What once was 100% Mexicano is now Sancho’s Mexican serving authentic Mexican food, in a casual setting that’s welcoming, and affordable. I’ve always thought of it as Boulder’s best kept secret; it’s hard to find and not on the beaten path. What makes it even better, is that the food is just that kind of street-style Mexican you can’t find locally.
Opening In 2010 and the Evolution to Sancho’s:
Sancho’s Owner Shawn Camden, is also the co-founder of Intercambio Uniting Communities, a non-profit that creates a bridge of understanding and respect between immigrant and non-immigrant communities in Boulder. Through the organization, he met many Mexican and Latino immigrants in Boulder County, and they all shared a love for authentic Mexican food, which practically was non-existent in Boulder at the time. Camden’s mission was then and still is, to offer affordable, fresh, authentic, and friendly Mexican joint in Boulder. They opened in 2010.
After moving along as 100% Mexicano for four years, disaster hit on August 24th 2014. The Diagonal Plaza strip mall where they are located, had a sprinkler system fire line that burst which flooded the entire shopping center at 2850 Iris Avenue. Closed for months for repairs and rebuilding, they took advantage and decided to rebrand to Sancho’s and essentially start over.
Camden said every single recipe they used at 100% Mexicano, “was trashed and we redid every single recipe in order to improve the taste and freshness. Many ingredients came out of a can with 100% Mexicano, now everything, I mean everything, is made from scratch with fresh ingredients.”
They also added chorizo which they didn’t have before, and before they would buy their chicharron from a company, but now they make their own chicharron and Camden believes “it tastes 10 times better.” They’ve added many new menu items to round out their offering, but also kept tried and true dishes that locals loved including their robust made-from-scratch salsa bar.
Camden, alongside his chefs and staff believe wholeheartedly in their authenticity. Camden shares, “the only other thing more authentic than us is South of the border…we also have items on our menu that are virtually impossible to find in any Mexican restaurant in Colorado.” These include their gorditas (small cake made with masa and stuffed with cheese and meat), elote (Mexican-style corn on the cob), birria (a spicy stew), and la gringa (variety of tacos).
Their food cater toward the Mexican population from Zacatecas, Mexico as about 80% of Mexicans in Boulder are from this region. The gorditas and birria even specifically come from this area.
Drinks like horchata, and the fruit agua fresca drinks (I love the melon or pineapple) sit out front on the counter in glass vats.
The tacos are street-size, and properly priced at $1.75 a piece. I always cringe at $4-6 tacos, that are already small in nature. Sancho’s offers a variety like their al pastor, barbacoa, lengua, pollo and more.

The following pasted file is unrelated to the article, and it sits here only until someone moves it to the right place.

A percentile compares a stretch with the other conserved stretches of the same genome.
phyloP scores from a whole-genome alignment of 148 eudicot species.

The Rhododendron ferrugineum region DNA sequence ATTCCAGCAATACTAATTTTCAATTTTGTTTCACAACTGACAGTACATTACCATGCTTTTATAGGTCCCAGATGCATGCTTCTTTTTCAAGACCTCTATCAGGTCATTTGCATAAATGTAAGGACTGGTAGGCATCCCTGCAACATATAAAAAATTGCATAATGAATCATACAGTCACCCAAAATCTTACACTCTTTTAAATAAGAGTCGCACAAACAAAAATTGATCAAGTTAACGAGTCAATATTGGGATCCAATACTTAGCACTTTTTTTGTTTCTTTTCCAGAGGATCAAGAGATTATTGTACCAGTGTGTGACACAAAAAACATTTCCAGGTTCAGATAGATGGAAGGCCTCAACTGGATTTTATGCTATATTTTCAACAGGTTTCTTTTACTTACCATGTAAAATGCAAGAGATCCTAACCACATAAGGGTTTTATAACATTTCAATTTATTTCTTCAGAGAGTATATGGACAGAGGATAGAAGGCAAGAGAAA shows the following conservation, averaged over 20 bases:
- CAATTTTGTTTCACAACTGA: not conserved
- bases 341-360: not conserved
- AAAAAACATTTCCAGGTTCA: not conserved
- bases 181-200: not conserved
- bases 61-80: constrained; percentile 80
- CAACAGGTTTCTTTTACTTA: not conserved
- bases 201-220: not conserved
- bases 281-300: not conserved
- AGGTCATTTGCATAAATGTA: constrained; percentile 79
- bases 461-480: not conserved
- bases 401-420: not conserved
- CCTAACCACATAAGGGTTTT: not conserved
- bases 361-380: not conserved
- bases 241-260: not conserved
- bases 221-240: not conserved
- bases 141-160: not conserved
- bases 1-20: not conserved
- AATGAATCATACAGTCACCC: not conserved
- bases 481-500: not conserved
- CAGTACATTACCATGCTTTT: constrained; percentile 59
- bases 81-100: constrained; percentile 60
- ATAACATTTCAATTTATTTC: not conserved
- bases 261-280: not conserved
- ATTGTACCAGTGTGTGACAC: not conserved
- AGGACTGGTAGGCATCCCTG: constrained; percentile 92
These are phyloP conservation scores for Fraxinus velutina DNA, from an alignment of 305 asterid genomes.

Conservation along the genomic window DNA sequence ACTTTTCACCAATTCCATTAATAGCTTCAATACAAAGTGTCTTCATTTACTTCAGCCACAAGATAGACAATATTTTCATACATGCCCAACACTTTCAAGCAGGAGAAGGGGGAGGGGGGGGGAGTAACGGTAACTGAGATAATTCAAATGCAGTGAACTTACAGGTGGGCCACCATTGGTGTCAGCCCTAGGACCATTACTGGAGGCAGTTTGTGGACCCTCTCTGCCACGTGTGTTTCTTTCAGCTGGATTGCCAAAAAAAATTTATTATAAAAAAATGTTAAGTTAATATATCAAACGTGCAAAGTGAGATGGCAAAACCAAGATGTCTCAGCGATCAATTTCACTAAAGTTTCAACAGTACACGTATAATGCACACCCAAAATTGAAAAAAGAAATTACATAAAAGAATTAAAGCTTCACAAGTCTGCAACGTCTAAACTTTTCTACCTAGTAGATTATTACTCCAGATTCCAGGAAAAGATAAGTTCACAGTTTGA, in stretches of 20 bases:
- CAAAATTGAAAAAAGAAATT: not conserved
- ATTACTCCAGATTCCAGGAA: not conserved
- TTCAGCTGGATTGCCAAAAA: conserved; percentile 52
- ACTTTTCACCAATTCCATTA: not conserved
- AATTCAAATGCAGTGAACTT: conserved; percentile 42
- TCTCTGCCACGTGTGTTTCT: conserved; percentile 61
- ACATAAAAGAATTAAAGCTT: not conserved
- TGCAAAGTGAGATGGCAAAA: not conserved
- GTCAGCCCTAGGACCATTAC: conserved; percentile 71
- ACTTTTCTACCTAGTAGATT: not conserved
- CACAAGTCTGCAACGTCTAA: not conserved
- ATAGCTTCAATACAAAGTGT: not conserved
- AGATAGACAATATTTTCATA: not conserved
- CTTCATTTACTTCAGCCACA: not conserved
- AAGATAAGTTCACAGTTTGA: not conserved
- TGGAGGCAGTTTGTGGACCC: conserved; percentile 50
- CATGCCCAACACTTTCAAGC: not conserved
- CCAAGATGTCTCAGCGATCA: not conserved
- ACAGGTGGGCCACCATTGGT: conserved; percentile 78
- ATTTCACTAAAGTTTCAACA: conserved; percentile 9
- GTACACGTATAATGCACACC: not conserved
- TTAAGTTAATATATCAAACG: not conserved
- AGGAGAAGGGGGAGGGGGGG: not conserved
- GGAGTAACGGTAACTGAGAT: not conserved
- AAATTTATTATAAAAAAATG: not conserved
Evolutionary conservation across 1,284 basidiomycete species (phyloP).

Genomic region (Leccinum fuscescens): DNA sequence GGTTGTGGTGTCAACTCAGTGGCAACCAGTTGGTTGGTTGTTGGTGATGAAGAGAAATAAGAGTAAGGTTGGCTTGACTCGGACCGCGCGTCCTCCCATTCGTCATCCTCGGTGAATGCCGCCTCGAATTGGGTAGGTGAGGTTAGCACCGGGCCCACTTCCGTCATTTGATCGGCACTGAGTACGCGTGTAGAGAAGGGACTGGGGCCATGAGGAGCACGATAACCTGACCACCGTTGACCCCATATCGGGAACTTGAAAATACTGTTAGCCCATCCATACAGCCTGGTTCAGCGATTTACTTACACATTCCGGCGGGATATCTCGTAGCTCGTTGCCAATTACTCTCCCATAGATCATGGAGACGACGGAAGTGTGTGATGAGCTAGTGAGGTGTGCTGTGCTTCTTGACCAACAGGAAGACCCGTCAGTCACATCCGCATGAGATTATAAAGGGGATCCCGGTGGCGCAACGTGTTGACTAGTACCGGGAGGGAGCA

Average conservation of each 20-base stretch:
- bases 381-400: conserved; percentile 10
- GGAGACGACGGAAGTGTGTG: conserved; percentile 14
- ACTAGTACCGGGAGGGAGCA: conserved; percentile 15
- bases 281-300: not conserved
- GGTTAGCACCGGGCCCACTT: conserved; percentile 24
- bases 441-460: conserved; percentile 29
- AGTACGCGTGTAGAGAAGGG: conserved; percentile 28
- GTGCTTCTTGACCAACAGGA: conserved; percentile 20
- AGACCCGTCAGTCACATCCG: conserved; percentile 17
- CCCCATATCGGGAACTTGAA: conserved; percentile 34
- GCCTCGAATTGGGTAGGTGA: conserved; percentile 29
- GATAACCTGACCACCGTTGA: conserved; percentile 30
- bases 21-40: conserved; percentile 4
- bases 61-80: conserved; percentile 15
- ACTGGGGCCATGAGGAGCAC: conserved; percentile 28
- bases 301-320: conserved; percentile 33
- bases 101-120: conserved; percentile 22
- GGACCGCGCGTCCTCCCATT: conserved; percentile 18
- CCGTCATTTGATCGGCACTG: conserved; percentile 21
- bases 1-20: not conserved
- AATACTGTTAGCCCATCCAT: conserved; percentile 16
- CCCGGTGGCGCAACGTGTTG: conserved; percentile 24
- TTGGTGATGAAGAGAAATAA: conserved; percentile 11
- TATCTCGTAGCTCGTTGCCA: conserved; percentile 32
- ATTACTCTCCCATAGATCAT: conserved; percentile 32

One of their newer salsas from the salsa bar is their salsa cremosa, which is their most popular. It has a creamy light green color, made from olive oil, tomatillo, and jalapenos. They offer six salsas total that you can ladle onto your dish directly, or bring back to your table to sample them all with chips.
My personal favorite dish is off the Platos menu, which is their enchiladas de pollo. It comes with three chicken enchiladas (could just get cheese if you preferred), their incredible mole sauce, rice, beans, and sour cream.
Off the menu you could also order breakfast, they have a kids menu which caters to families, and you can get flan or churros for dessert.
When entering the small restaurant, next to the Boulder DMV in a hidden strip mall, you order from the cash register upfront, with menus up on the wall. You can peer into the open kitchen, and once you’ve ordered, your food will be brought to you. The space is small, and there’s an outdoor patio for warmer months, as well. What they may lack in the ambiance department, they make up for in their authentic food where I can’t find anywhere else in Boulder.
When I asked about the new name, Camden laughed and explained there’s a humorous reason for the name, which I was surprised to learn of its origin.
A “sancho” in Mexico, is not Sancho Panza from Don Quijote, it’s the “guy who cheats with your wife but nobody, especially you, knows about it.” They’re called Sancho’s because they are one of the most hidden restaurants in Boulder, and jokingly, it’s where the married woman can take her “sancho.” He urges it’s meant to be a joke and not taken seriously. When Mexicans hear the name they laugh, but when someone from the US hears it, he says they assume from Don Quijote.
Find them at 2850 Iris Avenue, Suite H (Diagonal Plaza at 28th and Iris) or at: sanchosmexican.com.
They’re open daily starting at 10 a.m. and open until 9 p.m. everyday except Sunday where they close at 6 p.m.